Catherine Shaffer

Catherine Shaffer joined Michigan Radio in 2014. She works in the newsroom and specializes in stories related to the life sciences, health, and technology. Catherine earned a bachelor’s degree in Biochemistry from Michigan State University and a Master’s from University of Michigan. Prior to Michigan Radio, Catherine has worked as a freelance writer, mainly in focusing on biotechnology and the pharmaceutical industry, since 2001. She is also an award-winning fiction writer. When not at work, Catherine enjoys being in the outdoors and practicing yoga.

A class action lawsuit has been filed against the Michigan Department of Corrections, alleging medical negligence and unhygienic conditions at Michigan's only women's prison. 

The lawsuit claims that prison officials failed to diagnose and treat a scabies outbreak for two years. It also says that the facility is not cleaned properly, resulting in a black mold infestation in the shower area.

An amendment added by Representative Elissa Slotkin (D-Holly) passed the U.S. House of Representatives as part of a campaign finance and government accountability reform bill. The bill is aimed at reducing the role of big money in politics, ensuring fair elections, and strengthening ethics standards. It would make election day a holiday for federal workers, create a public financing system for congressional campaigns, bar voter roll purges, and restore voting rights for ex-prisoners.

DTE Energy's Pine River wind park became operational this week. The utility now has 14 wind parks and 31 solar projects in Michigan.

Dave Harwood is with DTE. He says Pine River is the latest addition to DTE's renewable energy porftolio. "Here in Michigan we're doing our part to transition our generating fleet from fossil fuels to renewable sources," says Harwood.

Urbanization appears to be decreasing the number of females in some wild bee species. That's according to a study from the University of Michigan. 

Detroit Mayor Mike Duggan will deliver his sixth State of the City speech on Tuesday, March 5. Duggan's office has not released any details of the planned speech, but in the past, he has focused on issues like affordable housing, jobs, and education. 

Michigan has received a dizzying number of different weather-related warnings over the past two months, ranging from severe cold to freezing rain--and now, snow squalls. Most of these warnings are related to travel conditions. But what do they really mean?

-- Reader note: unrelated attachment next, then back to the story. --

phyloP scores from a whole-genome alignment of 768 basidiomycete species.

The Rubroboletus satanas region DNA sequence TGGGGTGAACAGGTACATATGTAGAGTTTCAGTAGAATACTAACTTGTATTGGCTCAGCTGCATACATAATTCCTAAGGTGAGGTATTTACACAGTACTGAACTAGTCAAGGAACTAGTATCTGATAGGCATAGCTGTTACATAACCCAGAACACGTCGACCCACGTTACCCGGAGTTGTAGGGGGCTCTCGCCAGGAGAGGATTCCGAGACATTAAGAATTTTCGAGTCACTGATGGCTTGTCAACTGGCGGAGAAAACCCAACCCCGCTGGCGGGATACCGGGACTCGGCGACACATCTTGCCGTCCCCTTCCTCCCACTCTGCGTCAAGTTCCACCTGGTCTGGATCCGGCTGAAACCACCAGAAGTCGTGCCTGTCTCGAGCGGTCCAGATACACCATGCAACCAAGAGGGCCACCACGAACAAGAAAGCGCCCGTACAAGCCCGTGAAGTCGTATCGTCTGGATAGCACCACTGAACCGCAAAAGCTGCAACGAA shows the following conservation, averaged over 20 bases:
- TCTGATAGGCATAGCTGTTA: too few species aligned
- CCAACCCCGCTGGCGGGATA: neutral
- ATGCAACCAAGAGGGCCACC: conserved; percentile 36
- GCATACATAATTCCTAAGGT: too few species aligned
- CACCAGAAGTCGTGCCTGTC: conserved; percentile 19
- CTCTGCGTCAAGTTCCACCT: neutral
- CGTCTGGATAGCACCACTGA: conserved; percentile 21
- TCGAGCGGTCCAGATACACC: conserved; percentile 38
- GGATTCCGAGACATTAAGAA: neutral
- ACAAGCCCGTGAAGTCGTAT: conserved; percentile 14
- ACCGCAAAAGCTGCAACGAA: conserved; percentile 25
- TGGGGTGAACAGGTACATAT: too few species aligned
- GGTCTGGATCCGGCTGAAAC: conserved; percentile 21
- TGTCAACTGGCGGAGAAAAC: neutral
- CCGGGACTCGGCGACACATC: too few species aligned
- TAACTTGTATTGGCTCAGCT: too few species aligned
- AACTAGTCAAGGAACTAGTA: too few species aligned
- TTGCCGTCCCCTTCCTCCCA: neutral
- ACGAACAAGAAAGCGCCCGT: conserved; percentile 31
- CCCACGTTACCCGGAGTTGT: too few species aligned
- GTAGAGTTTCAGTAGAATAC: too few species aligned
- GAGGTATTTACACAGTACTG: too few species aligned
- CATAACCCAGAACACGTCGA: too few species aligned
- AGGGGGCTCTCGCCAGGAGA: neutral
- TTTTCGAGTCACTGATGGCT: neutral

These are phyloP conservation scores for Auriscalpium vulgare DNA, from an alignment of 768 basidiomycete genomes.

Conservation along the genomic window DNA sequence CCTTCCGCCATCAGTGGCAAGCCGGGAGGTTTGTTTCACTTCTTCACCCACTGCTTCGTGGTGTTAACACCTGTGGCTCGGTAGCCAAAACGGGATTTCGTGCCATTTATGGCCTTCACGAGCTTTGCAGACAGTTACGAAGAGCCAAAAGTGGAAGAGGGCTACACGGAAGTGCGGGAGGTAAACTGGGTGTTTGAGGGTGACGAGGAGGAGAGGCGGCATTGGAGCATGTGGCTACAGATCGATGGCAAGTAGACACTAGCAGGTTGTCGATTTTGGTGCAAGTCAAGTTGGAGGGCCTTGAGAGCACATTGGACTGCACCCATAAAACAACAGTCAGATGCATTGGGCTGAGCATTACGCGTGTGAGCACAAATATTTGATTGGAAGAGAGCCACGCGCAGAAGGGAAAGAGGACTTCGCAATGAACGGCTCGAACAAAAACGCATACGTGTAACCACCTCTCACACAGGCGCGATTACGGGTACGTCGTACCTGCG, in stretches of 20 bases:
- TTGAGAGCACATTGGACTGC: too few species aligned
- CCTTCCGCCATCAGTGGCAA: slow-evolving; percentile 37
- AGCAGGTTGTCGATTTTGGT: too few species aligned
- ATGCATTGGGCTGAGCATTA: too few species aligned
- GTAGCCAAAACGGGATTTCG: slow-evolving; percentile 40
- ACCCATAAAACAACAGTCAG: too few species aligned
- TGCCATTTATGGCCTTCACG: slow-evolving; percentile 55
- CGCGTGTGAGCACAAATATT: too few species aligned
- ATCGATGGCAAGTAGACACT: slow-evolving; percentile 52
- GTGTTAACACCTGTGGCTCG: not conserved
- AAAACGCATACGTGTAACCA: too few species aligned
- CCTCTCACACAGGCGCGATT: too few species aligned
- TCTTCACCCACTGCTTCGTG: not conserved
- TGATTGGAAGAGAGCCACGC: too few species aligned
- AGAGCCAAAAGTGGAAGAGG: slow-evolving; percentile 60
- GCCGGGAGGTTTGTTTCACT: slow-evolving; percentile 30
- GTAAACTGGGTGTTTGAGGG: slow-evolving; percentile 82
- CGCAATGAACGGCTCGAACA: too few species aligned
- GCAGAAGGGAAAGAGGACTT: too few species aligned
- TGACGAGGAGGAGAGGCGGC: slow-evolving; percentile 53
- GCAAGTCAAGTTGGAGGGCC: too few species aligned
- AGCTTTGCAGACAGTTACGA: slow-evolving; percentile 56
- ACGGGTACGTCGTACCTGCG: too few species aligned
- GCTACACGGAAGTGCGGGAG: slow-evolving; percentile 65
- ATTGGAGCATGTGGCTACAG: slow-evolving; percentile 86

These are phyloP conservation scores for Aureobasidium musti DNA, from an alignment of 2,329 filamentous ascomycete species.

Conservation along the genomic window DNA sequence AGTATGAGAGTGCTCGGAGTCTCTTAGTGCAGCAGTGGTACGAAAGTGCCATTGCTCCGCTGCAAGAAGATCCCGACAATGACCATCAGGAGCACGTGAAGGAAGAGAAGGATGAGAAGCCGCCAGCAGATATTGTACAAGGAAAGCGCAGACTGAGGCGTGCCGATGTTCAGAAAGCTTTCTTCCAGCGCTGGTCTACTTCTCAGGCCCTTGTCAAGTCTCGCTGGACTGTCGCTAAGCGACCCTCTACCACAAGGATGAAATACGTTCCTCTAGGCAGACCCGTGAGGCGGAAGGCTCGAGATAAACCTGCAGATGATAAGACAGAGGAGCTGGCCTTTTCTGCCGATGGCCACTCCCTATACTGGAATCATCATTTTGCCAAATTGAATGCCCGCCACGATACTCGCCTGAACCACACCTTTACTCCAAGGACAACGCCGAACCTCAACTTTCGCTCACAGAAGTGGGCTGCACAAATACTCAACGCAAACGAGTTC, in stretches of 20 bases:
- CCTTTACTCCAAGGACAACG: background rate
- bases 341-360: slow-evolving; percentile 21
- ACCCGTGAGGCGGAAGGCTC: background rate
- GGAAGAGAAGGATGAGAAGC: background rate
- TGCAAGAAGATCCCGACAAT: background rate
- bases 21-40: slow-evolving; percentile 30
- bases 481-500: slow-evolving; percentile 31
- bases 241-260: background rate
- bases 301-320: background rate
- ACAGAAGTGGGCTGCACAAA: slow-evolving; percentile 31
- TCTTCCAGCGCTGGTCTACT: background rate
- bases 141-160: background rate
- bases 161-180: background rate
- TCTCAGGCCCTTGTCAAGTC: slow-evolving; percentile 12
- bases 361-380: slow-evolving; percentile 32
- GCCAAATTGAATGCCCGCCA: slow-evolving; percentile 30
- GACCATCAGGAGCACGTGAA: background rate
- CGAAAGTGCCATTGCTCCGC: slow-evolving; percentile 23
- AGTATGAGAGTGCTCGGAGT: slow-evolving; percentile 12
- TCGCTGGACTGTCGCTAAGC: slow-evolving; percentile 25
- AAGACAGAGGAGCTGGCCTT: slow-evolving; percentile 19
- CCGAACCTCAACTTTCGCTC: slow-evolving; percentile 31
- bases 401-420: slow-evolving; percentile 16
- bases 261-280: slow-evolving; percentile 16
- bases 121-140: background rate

Michigan's Department of Licensing and Regulatory Affairs wants input on its rulemaking process for marijuana. The agency is setting up work groups to give suggestions on topics like licensing and allowing new facilities in communities.

Governor Gretchen Whitmer signed an executive order abolishing the Medical Marijuana Licensing Board.  It creates a new marijuana regulatory agency within the Department of Licensing and regulatory affairs. The functions of the licensing board will be taken over by that agency, and the board itself is abolished.

In Michigan, police can seize your property if they believe it’s involved in a crime. And they can auction it off before you’re convicted of anything. Actually, before you’re even charged with a crime.

A spokesman for the Catholic Archdiocese of Detroit has responded to comments by attorney general Dana Nessel about ongoing sexual abuse investigations. Nessel called on the church to stop its internal investigations so that police could handle sexual abuse complaints.

Two U.S. Representatives from Michigan made an appeal for more cooperation between political parties at a forum hosted by the Gerald R. Ford School of Public Policy.

Activists gathered in Lansing, Ann Arbor, Ypsilanti, and Ferndale to protest President Trump's national emergency declaration. Following months of clashes with Congress, and a 35-day partial government shutdown, the President declared a national emergency in order to access about $8 billion in funds to build a southern border wall. 

Protesters say the declaration is an abuse of executive power and that there is no real emergency. 

Governor Gretchen Whitmer has canceled the pending sale of a former correctional facility in Ionia to a private prison company, Immigration Centers of America, for use as an immigrant detention center.  

She says she could not get an assurance from Immigration and Customs Enforcement that the facility would not house parents who were separated from their kids.

Power outages for more than one hundred thousand Michiganders could continue for several more days. Authorities are scrambling to respond to a growing emergency.

The Red Cross has opened shelters in West Michigan for people who can't stay in their homes, and they're warning people to be careful with alternative heat sources like kerosene heaters if they hunker down in their homes. Improperly vented heaters can release dangerous fumes. Electric heaters, fireplaces, and candles could start a fire if left unattended.

The Department of Homeland Security set up a fake university in Farmington Hills to uncover what it describes as a nationwide illegal immigration scheme. Eight individuals from around the country were charged with conspiracy to commit visa fraud and harboring aliens for profit.

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